What a beautiful part of the world the Pays Basque is. We caught the TGV train from Paris and five hours later arrived in Saint Jean De Luz. It is a beautiful seaside town, with terracotta roofs and small winding roads. Very quiet after the noise of Paris. We wandered through the roads to our little hotel by the sea and were welcomed and shown our sweet room with a view of the beach. Although it was late afternoon the sun was still up and shining so we went straight to the beach and had a swim in the icy cold water. I love freezing water so I enjoyed the swim.
Next day we went to the local market and bought too many things as usual. The fresh bread, fruit and vegetables, cheeses, fresh fish, in fact everything looked so good. This is where I saw the Gateaux Basque that I remember enjoying when I visited this area in the 70’s. It is a simple looking pastry surrounded cake. However the taste is luscious. Inside the crisp pastry is a custard and cherry jam filling. Delicious! There is actually a museum dedicated to the Gateaux Basque http://www.legateaubasque.com/ A true Gateaux Basque is supposed to only use a certain cherry jam from the Basque region. As I didn’t have this special ingredient I used cherry jam from a local shop. Some people use canned preserved cherries.
My version of the Gateaux Basque is not perfect but none the less delicious. It is much harder to achieve the perfect results in my little Parisian kitchen. The oven is old and there isn’t a rolling pin or a egg beater. It is back to basics.
I hope you will try this recipe as I know you will enjoy the results, and you can think of this amazing area of the world.
2 cups all-purpose flour
3/4 teaspoons baking powder
1/2 teaspoon salt
1 40 grams unsalted butter, at room temperature
1/4 cup (packed) light brown sugar
1/4 cup sugar
1 large egg, at room temperature
1/2 teaspoon pure vanilla extract
1 egg beaten with a splash of water, for the glaze
- 1 3/4 cups whole milk
- 1/2 vanilla bean, split lengthwise, seeds scraped
- 1/4 cup plus 2 tablespoons sugar
- 4 large egg yolks
- 1/4 cup all-purpose flour
- 1 tablespoon light rum
- 1/2 teaspoon pure almond extract
- 3/4 cup of cherry jam or black-cherry preserve
TO MAKE THE PASTRY
Whisk together the flour, baking powder and salt and keep at hand.
Working in a mixer fitted with the paddle attachment or in a bowl with a hand mixer, beat the butter and both sugars together on medium speed for about 3 minutes, or until smooth. Add the egg and beat another 2 minutes or so, scraping down the sides of the bowl as needed. The mixture may look curdled, but that’s OK. Add vanilla and mix for about a minute more. Then reduce the mixer speed to low and add the dry ingredients in two or three additions, mixing only until they’re fully incorporated into the dough.
Place a large sheet of plastic wrap or wax paper on your work surface and put half of the very soft and sticky dough in the center of the sheet. Cover with another piece of plastic or wax paper, then roll the dough into a circle just a little larger than 8 inches in diameter. As you’re rolling, turn the dough over and lift the plastic or paper frequently, so that you don’t roll it into the dough and form creases. Repeat with the other half of the dough.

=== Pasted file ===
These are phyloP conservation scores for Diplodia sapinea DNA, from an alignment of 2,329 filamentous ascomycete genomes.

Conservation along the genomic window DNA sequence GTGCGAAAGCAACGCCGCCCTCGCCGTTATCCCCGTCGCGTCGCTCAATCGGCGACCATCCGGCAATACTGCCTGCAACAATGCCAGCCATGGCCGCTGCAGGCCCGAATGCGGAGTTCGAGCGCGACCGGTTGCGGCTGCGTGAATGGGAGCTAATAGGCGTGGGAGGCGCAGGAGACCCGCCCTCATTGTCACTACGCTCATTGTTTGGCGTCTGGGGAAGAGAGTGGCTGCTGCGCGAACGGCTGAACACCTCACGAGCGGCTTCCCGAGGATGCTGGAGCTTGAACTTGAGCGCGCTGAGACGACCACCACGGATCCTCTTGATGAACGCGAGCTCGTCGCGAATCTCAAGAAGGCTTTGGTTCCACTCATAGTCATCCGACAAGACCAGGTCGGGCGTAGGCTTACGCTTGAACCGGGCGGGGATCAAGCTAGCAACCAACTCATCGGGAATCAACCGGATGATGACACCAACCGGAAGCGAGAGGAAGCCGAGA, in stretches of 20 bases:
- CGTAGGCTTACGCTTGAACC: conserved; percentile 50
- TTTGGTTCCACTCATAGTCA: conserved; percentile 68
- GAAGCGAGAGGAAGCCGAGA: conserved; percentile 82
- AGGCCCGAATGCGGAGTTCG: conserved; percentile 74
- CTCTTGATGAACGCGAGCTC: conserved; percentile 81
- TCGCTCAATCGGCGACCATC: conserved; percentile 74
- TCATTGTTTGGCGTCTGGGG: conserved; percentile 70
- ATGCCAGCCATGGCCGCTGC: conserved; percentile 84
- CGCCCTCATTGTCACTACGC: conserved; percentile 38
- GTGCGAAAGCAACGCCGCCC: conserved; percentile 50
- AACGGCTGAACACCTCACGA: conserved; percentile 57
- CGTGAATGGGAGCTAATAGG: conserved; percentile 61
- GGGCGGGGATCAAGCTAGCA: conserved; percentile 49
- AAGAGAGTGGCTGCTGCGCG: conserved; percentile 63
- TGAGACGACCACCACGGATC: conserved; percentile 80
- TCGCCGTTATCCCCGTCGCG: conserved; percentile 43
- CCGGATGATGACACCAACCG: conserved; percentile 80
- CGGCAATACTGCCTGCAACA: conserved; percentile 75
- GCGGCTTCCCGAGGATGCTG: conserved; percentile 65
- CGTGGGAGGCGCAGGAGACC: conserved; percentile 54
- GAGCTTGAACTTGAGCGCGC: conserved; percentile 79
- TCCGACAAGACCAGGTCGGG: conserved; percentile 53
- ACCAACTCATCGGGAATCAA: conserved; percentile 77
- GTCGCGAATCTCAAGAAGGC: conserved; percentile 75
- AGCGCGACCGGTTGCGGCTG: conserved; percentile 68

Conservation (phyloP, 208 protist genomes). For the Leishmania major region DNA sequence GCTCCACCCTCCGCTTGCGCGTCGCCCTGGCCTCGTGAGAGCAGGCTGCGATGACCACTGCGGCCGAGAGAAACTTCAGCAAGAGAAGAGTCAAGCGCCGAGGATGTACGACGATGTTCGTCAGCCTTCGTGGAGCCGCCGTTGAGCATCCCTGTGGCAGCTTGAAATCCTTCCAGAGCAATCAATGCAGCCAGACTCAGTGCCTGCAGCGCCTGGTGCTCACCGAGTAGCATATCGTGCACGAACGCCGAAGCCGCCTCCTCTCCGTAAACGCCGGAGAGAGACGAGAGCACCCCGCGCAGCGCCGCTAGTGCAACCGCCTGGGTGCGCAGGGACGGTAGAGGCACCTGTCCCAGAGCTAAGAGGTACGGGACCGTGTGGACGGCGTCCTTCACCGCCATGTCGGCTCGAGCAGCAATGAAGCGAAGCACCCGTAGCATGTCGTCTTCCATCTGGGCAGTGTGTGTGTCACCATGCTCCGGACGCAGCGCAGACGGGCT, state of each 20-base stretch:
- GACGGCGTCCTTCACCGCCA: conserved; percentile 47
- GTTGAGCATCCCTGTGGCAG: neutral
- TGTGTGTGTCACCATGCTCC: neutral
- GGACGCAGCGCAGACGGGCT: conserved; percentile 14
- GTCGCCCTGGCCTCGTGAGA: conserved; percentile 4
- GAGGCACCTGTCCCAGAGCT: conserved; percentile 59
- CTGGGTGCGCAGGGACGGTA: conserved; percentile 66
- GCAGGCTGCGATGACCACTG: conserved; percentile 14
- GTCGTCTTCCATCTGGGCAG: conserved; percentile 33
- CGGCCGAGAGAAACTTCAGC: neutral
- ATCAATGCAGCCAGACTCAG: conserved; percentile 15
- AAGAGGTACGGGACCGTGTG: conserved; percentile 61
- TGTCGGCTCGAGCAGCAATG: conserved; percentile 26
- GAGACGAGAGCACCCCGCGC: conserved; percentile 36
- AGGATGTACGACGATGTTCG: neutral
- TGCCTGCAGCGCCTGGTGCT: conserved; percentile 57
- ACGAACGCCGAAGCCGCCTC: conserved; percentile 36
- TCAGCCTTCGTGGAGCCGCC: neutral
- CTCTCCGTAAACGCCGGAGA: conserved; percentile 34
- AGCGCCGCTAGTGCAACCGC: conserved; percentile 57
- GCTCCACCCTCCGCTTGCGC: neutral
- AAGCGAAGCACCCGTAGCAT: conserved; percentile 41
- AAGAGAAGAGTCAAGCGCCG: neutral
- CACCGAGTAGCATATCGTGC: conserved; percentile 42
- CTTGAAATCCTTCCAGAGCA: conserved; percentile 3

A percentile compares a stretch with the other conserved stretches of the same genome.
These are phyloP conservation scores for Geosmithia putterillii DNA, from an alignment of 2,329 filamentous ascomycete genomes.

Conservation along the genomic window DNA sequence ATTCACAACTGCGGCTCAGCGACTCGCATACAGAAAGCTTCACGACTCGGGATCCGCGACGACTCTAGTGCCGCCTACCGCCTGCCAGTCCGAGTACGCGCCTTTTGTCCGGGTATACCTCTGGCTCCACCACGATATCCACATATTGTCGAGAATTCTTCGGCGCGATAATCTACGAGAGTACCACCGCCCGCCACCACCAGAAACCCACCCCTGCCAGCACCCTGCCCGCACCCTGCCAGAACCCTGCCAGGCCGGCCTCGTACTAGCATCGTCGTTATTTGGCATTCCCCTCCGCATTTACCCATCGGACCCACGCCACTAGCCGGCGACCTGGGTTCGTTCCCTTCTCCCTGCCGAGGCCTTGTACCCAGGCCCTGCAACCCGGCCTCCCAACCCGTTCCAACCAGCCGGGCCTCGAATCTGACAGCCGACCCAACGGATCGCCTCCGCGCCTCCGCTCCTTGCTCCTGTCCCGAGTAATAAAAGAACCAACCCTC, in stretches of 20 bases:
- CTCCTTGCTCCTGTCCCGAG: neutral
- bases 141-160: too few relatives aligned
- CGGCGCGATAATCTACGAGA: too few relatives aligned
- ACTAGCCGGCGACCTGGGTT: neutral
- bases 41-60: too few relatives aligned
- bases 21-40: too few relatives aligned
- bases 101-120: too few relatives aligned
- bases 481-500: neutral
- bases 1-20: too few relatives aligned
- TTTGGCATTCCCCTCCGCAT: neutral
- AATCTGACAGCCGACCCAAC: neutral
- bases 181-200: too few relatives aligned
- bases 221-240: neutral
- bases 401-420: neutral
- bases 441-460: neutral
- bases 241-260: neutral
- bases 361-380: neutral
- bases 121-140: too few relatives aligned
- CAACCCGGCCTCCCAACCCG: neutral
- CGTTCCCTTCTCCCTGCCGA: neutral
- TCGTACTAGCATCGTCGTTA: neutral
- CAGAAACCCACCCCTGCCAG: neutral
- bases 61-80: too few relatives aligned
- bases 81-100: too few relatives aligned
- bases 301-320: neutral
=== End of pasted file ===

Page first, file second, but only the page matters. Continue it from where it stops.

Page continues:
Put the dough on a cutting board or baking sheet and refrigerate it for about 3 hours or for up to 3 days.
When you’re ready to assemble and bake the gateau, center a rack in the oven and preheat the oven to 350. Generously butter a 2-inch high, 8-inch round cake pan.
Remove the layers from the refrigerator and let them rest on the counter for a couple of minutes before peeling away the plastic or paper. Fit one layer into the pan — if it breaks, just press the pieces together. If there’s a little extra dough running up the sides of the pan, you can either fold it over the bottom layer or cut it so that it’s even. Spoon some of the jam or pastry cream onto the dough, starting in the center of the cake and leaving one inch of dough bare around the border. Add more filling if you don’t think it will squish out the sides when you press down on it with the top layer of dough. (I find that 3/4 cup is usually just the right amount, but if you’re using a very thick jam, you might want a bit more.)
Moisten the bare ring of dough with a little water and then top with the second piece of dough, pressing down around the edges to seal it. If you’d like, you can work your finger between the top dough and the edge of the pan, so that you tuck the dough under a little. Because of the softness of the dough and the baking powder, even if you only press the layers together very lightly, they’ll fuse as they bake. And, no matter how well you press them together, it seems inevitable that a little of the filling will escape.
Brush the top of the dough with the egg glaze and use the tips of the tines of a fork to etch a cross-hatch pattern across the top.
Bake the cake for 40 to 45 minutes, or until the top is golden brown. Transfer the cake to a cooling rack and let it rest for 5 minutes before carefully running a blunt knife around the edges of the cake. Turn the cake over onto a cooling rack and then quickly and carefully invert it onto another rack so that it can cool to room temperature right side up.